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IRS Left Holding the Bag After Investors Madoff with Millions

tax_100889473How much is a fictitious brokerage account worth, and what happens when it loses value? The IRS and the Tax Court have struggled with issues arising from the Bernie Madoff scandal. The answer may depend on when (and how) you ask the question.

In Estate of Bernard Kessel, TC Memo 2014-97, the court denied summary judgment for the IRS when the estate requested a refund of $1.5 million of estate tax on $4.8 million of appraised account value after the Madoff trustee denied its claim to recover the account balance. The trustee took the position that investors with negative equity would be made whole before investors with positive equity received anything. Decedent died in 2006. The estate paid the tax in 2007. Decedent and his heirs had already withdrawn more than the amount deposited.

Madoff was exposed in December 2008. So the question is how much was the account worth on the date of death? The estate claimed the account had no value beyond the amount already withdrawn. The IRS argued that the account was worth the reported amount because a willing buyer and willing seller would not have reasonably know or foreseen that Madoff was operating a Ponzi scheme when Decedent died. The court found there were disputed material facts on whether Decedent had a property interest in the account and its value.

We still don’t know the estate tax value of the account. It must have been worth something if the heirs were able to withdraw $2.5 million after death. But this doesn’t necessarily mean Decedent had a transferable property interest in the account. There were no securities. Perhaps this was taxable income to the heirs but not an asset of the estate. The heirs also may have to return some of the money to pay off investors with negative equity. What then?

In Estate of James Heller (2016) 147 TC No. 11, the estate and the IRS took a different tack. Heller died in January 2008. Madoff was exposed after the estate withdrew $11.5 million from the account but before the estate filed the return. The estate claimed a $5 million theft loss deduction for the difference between the reported account value and the amount withdrawn. The IRS denied the deduction on the ground that the loss didn’t occur during the administration. See IRC §2054 (estate is entitled to deductions relating to “losses incurred during the settlement of [the estate] arising . . . from theft”). The court concluded there was a sufficient nexus between the theft and the estate’s loss.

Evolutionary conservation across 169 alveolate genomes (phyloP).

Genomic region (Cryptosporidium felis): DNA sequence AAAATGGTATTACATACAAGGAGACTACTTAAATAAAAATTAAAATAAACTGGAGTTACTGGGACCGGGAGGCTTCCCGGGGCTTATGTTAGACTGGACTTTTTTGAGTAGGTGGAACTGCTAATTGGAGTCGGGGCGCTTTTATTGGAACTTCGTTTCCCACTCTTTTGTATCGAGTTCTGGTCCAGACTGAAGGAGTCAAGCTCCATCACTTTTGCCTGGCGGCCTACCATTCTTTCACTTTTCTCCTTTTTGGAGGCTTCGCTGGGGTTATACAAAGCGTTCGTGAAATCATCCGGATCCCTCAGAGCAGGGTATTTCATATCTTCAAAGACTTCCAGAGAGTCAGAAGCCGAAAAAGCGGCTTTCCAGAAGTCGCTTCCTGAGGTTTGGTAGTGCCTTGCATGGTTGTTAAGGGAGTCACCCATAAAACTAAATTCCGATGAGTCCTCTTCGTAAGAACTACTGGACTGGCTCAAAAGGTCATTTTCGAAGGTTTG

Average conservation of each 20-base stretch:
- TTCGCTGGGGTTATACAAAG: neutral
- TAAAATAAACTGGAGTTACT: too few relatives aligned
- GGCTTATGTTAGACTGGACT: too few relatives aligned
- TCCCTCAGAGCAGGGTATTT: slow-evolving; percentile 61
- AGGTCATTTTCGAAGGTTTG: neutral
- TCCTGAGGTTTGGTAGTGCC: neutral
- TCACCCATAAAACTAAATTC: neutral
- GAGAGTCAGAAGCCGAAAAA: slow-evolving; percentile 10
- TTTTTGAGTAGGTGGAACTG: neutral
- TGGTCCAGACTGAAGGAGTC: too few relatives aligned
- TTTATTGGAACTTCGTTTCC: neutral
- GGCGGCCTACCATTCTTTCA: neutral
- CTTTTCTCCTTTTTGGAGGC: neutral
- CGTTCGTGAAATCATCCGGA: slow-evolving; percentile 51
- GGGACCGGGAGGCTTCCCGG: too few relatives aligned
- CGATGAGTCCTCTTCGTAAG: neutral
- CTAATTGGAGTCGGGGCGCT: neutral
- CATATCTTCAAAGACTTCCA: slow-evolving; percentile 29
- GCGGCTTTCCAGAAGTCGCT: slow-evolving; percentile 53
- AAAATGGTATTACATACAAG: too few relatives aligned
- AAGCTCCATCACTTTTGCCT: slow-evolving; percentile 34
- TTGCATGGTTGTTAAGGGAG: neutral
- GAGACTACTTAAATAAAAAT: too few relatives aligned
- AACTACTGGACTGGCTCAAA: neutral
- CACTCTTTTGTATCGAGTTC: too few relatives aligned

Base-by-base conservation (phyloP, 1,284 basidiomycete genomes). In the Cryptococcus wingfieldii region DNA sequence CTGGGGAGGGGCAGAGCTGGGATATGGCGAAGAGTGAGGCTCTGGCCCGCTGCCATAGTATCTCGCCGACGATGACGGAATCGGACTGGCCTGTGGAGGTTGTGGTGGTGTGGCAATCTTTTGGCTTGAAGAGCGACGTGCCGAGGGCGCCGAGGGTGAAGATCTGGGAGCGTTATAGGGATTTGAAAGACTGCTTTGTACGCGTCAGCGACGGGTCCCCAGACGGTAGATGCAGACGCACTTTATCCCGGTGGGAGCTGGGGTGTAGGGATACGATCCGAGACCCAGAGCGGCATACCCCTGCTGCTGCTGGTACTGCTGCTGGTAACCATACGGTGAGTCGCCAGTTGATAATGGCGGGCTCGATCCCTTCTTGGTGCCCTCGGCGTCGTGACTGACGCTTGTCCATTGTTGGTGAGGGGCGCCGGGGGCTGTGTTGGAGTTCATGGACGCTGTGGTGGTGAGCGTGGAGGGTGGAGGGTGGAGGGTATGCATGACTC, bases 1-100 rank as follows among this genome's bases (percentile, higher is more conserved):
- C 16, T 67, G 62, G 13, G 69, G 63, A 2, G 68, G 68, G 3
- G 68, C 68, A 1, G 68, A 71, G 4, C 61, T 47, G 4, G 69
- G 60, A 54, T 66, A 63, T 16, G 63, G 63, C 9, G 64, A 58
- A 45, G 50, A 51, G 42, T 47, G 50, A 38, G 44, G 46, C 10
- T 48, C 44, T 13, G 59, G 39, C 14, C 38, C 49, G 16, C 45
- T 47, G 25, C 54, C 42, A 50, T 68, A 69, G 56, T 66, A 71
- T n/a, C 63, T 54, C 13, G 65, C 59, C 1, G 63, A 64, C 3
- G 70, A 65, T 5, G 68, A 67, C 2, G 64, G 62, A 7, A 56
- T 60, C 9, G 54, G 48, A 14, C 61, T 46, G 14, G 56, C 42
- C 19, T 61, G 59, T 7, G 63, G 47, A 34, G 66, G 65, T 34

The Heller decision seems right, but several questions remain unanswered. What happens if the heirs have to pay back some of the money? Does this reduce the estate tax value of the account, or do the heirs just get a loss deduction on their income tax returns? What happens if the heirs get money back from the Madoff trustee? Heller’s heirs have zero basis in the worthless account, so anything they get should be fully taxable. By contrast, the heirs in Kessel should have a basis in any recovery if Decedent’s interest in the account had a positive estate tax value.

In unusual situations, it’s not always clear how to report.

For more on losses and related estate tax deductions, check out CEB’s California Trust Administration §12.44 and California Estate Planning §10.54. For more on valuing property interests, see Drafting California Irrevocable Trusts §§2.20–2.24.

And to keep up with all of the recent developments, don’t miss CEB’s Estate Planning and Administration: 2016 Year in Review live in various locations and Livecast starting January 20, 2017.

Other CEBblog™ posts you may find interesting:

© The Regents of the University of California, 2017. Unauthorized use and/or duplication of this material without express and written permission from this blog’s author and/or owner is strictly prohibited.

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